Legislative Assembly, Manitoba
Chaychuk, Patricia, Canadian Parliamentary Review
As reported in the Summer edition, the flooding situation Manitoba experienced during the spring had an impact on the sittings of the Legislative Assembly. An informal arrangement was established and agreed to on a weekly basis, whereby the Assembly did not sit on Monday nights or Fridays, and this arrangement continued to be in effect until mid June. In order to compensate for time lost, by agreement of the House, the Committee of Supply sat in three sections, as opposed to the customary two sections, in order to consider the estimates of the various government departments in an expedited manner.
As estimates consideration neared its 240 hour time limit, the focus of Assembly time shifted to the consideration of legislation. In total, 62 government Bills were debated and received royal assent, while 2 Private Bills also achieved third reading and royal assent. Some of the more consequential pieces of legislation included: Bill (No. 7) - The Midwifery and Consequential Amendments Act, which established the practice of mid-wifery and created the College of Midwives for Manitoba; Bill (No. 41) - The Regional Health Authorities Amendment and Consequential Amendments Act, which established two regional health authorities for the City of Winnipeg; Bill (No. 50) - The Freedom of Information and Protection of Privacy and Consequential Amendments Act; which changed some of the mandatory and discretionary disclosure exceptions under the auspices of The Freedom of Information Act, and which also placed restrictions on the use and disclosure of personal information, and also established the Provincial Ombudsman as the authority to investigate complaints lodged about the disclosure of personal information.
Other key pieces of legislation included Bill (No. 51) - The Personal Health Information Act, which placed restrictions on the collection, retention and disclosure of personal health information, and Bill (No. 55) - The Manitoba Hydro Amendment Act; which modified The Manitoba Hydro Act to include provisions for the wholesale competition in the electrical market, and also granted the ability to offer new products and services as well as the ability to create new subsidiaries and enter into joint ventures and new business alliances. In addition, two pieces of Family Services legislation were introduced in response to a review conducted on The Child and Family Services Act, legislation which sought to improve the adoption process and increase protection for children under the auspices of the Act. Bill (No, 47) - The Adoption and Consequential Amendments Act mandated not-for-profit adoption agencies which meet licensing requirements, allowed private practioners to conduct adoption assessments, provided for the confidentiality of existing adoption records, and also provided for the filing of permanent vetoes on accessing information for new adoption records. Bill (No. 48) - The Child and Family Services Amendment Act, created provisions to allow applications for access to children in care by extended family (e.g. grandparents), established an independent abuse investigation unit responsible for investigating all allegations of abuse of children in care, allowed police to authorize agencies to share information prior to the completion of a criminal investigation, replaced the Child Abuse Registry Review Committee with hearings in the Court of Queen's Bench, and expanded access to the Child Abuse Registry to any organization where an individual, employee or volunteer has access to children.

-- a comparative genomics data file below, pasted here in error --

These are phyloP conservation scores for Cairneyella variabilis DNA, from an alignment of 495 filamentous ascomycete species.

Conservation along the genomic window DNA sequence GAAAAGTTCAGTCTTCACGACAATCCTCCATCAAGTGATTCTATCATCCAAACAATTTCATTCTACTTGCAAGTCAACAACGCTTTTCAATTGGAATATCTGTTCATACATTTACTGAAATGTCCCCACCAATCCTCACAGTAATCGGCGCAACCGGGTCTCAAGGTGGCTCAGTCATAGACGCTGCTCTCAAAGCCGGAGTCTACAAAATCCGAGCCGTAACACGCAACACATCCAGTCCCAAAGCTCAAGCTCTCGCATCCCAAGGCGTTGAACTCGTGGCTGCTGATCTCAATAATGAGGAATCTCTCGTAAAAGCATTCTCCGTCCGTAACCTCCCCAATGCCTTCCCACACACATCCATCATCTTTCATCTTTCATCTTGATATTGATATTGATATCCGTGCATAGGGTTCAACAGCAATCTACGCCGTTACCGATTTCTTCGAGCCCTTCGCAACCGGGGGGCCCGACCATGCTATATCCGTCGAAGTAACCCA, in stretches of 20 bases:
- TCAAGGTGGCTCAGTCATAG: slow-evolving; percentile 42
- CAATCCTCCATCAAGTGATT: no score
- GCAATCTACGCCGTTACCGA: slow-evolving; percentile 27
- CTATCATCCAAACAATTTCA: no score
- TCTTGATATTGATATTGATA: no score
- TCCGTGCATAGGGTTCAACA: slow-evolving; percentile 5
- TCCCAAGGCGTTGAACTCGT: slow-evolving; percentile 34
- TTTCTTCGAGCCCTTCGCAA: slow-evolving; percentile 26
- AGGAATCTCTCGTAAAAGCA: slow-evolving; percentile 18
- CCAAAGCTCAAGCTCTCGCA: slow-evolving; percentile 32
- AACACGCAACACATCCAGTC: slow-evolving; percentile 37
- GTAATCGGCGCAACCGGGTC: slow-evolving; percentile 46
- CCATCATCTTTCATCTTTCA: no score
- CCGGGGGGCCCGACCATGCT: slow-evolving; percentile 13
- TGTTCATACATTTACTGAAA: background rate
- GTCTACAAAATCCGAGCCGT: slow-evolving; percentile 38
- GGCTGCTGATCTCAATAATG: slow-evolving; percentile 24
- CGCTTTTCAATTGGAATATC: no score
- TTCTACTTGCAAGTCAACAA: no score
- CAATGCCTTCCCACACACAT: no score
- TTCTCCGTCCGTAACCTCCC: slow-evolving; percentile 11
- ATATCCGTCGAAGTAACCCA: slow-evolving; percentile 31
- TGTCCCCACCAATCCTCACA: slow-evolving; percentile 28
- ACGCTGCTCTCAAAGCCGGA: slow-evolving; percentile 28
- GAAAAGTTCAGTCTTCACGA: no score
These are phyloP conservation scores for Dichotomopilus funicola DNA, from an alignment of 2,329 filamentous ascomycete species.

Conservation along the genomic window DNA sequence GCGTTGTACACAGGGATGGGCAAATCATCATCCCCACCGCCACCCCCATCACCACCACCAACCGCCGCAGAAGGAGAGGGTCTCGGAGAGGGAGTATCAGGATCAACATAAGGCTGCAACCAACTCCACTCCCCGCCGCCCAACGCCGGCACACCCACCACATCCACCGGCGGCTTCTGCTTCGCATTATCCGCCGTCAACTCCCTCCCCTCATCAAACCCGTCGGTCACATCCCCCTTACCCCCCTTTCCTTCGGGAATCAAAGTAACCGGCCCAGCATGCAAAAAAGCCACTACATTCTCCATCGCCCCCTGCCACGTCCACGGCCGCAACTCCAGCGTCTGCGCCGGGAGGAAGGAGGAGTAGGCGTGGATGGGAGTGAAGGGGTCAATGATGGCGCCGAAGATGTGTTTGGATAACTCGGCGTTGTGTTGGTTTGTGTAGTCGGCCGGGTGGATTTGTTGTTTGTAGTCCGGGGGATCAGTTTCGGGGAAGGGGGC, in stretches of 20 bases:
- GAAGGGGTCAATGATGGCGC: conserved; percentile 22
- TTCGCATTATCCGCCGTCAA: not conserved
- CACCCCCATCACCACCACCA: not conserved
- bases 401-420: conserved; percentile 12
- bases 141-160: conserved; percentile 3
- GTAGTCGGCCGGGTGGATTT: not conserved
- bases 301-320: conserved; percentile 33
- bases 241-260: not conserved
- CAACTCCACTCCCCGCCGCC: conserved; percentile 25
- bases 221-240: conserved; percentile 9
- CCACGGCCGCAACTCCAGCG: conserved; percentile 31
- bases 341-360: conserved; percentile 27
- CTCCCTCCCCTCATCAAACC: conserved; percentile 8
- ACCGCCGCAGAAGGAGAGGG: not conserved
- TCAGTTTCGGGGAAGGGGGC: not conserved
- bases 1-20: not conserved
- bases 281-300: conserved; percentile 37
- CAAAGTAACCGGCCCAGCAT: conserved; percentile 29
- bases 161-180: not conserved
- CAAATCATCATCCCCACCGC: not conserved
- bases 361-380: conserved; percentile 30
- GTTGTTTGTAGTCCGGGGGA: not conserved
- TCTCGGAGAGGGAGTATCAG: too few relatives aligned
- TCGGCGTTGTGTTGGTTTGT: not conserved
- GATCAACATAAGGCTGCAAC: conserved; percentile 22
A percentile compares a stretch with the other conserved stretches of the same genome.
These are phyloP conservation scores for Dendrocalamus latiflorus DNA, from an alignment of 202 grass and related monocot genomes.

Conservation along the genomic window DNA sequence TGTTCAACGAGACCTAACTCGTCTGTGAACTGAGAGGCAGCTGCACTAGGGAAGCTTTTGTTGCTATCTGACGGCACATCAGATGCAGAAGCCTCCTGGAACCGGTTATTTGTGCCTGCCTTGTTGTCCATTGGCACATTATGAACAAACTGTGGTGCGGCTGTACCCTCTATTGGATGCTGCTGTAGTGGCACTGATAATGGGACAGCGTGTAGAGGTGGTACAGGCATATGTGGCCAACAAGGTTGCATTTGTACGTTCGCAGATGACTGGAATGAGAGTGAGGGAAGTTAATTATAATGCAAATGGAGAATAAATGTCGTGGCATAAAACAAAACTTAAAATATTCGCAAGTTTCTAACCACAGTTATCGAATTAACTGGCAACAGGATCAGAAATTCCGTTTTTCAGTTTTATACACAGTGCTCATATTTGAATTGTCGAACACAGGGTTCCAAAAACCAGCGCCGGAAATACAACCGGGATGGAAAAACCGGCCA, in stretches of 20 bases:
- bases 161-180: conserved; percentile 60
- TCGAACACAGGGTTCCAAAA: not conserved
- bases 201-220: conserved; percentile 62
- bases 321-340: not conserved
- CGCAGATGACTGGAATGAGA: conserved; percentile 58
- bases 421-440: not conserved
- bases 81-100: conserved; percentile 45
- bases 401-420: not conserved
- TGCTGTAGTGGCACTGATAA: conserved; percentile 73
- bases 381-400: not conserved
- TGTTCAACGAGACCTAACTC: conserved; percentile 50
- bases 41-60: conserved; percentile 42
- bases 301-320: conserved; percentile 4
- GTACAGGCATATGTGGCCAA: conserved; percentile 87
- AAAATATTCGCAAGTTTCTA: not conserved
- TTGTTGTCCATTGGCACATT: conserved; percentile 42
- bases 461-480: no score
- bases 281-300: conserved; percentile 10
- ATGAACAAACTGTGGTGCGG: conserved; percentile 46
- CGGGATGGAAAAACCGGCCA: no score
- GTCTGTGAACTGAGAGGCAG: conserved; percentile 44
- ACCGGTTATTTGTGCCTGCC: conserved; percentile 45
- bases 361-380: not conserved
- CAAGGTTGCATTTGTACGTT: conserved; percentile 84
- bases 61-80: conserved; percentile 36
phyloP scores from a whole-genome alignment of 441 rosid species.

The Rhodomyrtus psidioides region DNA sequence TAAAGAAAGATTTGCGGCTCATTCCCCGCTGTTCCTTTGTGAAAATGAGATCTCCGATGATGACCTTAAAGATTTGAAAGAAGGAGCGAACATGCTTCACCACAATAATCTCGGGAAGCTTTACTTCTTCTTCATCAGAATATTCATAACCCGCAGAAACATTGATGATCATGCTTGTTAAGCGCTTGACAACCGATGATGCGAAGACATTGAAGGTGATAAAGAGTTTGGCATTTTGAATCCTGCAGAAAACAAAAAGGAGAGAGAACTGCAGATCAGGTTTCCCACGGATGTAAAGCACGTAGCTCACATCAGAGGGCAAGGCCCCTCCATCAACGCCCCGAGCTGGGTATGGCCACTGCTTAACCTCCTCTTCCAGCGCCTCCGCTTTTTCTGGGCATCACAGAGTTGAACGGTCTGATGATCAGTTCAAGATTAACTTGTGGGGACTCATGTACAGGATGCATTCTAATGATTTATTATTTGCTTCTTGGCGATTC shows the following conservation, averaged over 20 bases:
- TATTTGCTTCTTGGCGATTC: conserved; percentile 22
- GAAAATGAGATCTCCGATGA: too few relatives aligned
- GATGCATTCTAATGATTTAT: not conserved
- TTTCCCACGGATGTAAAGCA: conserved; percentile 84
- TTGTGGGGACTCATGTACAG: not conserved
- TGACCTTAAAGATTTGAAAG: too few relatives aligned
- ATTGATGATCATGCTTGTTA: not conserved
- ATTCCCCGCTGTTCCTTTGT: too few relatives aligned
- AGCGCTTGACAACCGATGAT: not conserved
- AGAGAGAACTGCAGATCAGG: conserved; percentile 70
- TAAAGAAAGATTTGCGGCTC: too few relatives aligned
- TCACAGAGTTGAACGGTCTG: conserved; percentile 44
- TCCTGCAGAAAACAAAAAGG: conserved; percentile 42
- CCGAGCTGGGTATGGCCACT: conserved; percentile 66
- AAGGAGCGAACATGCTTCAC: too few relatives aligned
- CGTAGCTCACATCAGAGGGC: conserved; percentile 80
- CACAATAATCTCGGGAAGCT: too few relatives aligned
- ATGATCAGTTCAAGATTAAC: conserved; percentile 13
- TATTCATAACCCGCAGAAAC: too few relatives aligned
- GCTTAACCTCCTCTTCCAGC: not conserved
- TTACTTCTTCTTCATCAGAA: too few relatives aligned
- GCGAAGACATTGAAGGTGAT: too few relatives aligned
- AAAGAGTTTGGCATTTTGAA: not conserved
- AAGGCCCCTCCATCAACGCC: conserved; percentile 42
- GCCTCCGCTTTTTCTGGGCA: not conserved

Manitoba had its first experience with a Sub-Committee, as the Sub-Committee of the Standing Committee on Privileges and Elections was established in late March to conduct a public review on the legislation pertaining to the Office of The Children's Advocate.
The Sub-Committee consisted of five members of the main Privileges and Elections Committee, and was chaired by Peter George Dyck. …